This week’s post is by my friend Sean Palmer. Sean is the new Teaching Pastor at Ecclesia in Houston, He’s a member of Missio Alliance and writes regularly at his own site as well. Sean also co-hosts an excellent podcast “Not so Black and White”
A Rabbi sat down with his disciples and asked, “How can you tell when night has ended and the day has begun?” The first student replied, “It is when, at a distance, you can tell a sheep from a goat.” “No,” the Rabbi replied.The second: “It is when, at a distance, you can tell a date tree from a palm tree.” Again the Rabbi replied, “No.” Bewildered, they asked the Rabbi, “How can we tell when night has ended and the day has begun?”
The Rabbi answered, “It is when, at a distance, you can look into the face of another and see a brother or sister. Until then, it is night.”
Last year I was introduced to the music of The Brilliance. At the same time I met their bassist and singer, David Gungor. I spent all of Lent listening repeatedly to The Brilliance’s song Brother — written by the band and our mutual friend, Ian Cron. The lyrics are simple and beautiful.
When I look into the face Of my enemy I see my brother I see my brother Forgiveness is the garment Of our courage The power to make the peace We long to know Open up our eyes To see the wounds that bind All of humankind May our shutter hearts Greet the dawn of life With charity and love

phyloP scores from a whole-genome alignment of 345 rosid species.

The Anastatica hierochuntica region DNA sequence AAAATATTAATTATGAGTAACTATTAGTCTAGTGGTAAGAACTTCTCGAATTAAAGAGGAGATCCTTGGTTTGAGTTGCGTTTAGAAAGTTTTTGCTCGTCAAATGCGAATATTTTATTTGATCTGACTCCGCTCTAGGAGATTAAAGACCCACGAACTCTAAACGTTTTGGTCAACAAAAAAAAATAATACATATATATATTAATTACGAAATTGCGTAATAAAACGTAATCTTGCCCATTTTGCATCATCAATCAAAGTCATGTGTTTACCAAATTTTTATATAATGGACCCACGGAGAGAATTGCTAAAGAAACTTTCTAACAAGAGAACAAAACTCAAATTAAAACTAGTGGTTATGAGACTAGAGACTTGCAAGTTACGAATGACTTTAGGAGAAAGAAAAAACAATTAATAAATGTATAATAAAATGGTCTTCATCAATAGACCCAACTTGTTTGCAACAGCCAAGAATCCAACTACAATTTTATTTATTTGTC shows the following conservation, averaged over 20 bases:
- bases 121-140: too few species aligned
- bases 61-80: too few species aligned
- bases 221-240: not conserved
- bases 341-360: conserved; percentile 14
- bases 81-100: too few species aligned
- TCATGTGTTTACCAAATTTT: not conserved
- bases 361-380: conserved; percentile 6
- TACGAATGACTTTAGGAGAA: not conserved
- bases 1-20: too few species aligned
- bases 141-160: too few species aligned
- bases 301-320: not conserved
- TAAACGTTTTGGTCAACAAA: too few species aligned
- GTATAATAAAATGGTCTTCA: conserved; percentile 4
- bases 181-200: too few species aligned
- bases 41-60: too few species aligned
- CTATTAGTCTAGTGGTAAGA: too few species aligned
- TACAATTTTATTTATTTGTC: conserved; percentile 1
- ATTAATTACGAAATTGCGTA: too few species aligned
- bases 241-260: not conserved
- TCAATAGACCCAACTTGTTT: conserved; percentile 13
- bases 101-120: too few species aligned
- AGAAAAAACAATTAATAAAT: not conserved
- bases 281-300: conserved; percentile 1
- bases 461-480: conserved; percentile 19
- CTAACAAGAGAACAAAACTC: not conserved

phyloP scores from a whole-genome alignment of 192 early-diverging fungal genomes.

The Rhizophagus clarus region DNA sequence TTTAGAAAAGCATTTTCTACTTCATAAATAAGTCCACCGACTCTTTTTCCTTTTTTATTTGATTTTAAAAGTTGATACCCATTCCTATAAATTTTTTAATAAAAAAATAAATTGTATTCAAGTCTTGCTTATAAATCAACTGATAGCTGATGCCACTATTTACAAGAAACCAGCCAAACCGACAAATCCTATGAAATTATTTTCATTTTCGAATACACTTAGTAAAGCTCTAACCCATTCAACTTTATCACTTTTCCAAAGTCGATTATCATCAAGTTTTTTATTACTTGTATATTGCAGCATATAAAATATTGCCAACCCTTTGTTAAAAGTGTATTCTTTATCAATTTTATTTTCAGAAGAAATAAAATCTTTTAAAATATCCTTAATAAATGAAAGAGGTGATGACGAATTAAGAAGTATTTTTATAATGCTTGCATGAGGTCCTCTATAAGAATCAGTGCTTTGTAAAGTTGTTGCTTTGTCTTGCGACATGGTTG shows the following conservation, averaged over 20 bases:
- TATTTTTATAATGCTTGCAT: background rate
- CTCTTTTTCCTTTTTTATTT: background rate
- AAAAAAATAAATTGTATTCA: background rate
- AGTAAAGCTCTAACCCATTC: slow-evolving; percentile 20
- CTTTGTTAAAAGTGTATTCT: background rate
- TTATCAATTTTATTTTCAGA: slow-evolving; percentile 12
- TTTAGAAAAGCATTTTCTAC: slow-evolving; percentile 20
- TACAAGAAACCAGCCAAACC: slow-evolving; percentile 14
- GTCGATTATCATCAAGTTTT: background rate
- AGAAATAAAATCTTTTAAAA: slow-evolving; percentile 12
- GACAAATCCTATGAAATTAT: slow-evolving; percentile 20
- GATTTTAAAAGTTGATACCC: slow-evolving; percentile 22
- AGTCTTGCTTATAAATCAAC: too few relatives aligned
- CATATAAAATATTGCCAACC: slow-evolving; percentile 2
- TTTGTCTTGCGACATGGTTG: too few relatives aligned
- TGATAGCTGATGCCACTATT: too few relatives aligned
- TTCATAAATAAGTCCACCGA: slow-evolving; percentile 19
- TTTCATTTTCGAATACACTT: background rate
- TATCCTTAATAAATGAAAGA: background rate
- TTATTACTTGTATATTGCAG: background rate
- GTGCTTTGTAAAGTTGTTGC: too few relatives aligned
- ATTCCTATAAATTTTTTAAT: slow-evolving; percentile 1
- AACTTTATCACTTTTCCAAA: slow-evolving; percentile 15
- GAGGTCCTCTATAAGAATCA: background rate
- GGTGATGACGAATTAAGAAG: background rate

If anything has been lost at the moral center of Christian faith it is the mandatory, but difficult practice of loving our enemies. Given the popularized versions of contemporary Christianity an impartial observer might easily note much of what Christians are called to ethically, but I suspect few would imagine that basic love for others is among them, especially when the other is truly Other.
All the same, to look upon those who disagree with you, malign and mistreat, and marginalize you is part and parcel of what it means to walk with Jesus. And the reason for all this is fairly simple.
The Apostle Paul puts it this way:
But now that faith has come, we are no longer subject to a disciplinarian, for in Christ Jesus you are all children of God through faith. As many of you as were baptized into Christ have clothed yourselves with Christ. There is no longer Jew or Greek, there is no longer slave or free, there is no longer male and female; for all of you are one in Christ Jesus. And if you belong to Christ, then you are Abraham’s offspring, heirs according to the promise. – Galatians 3:26–29
We gloss over all this because, let’s face it, the burning issues between Jews and Greeks aren’t dominating the headlines. There’s no Jew vs Greek Debate Countdown Clock on the bottom corner of your favorite cable news show.
Truth is, we kinda think the whole thing is silly, people arguing about circumcision and food laws. It all seems like frivolity.
But when we push passed the historical distance, at the very least Paul reveals that the gospel is more than assuaging individual guilt about sin. There is another level. A level at which knowing Jesus presses us to see others differently. It’s not just a slight difference either. It’s profound. Not only are we to no longer live to by the standard and even biological distinctions of our world, but as “children of God,” that is, as brothers and sisters.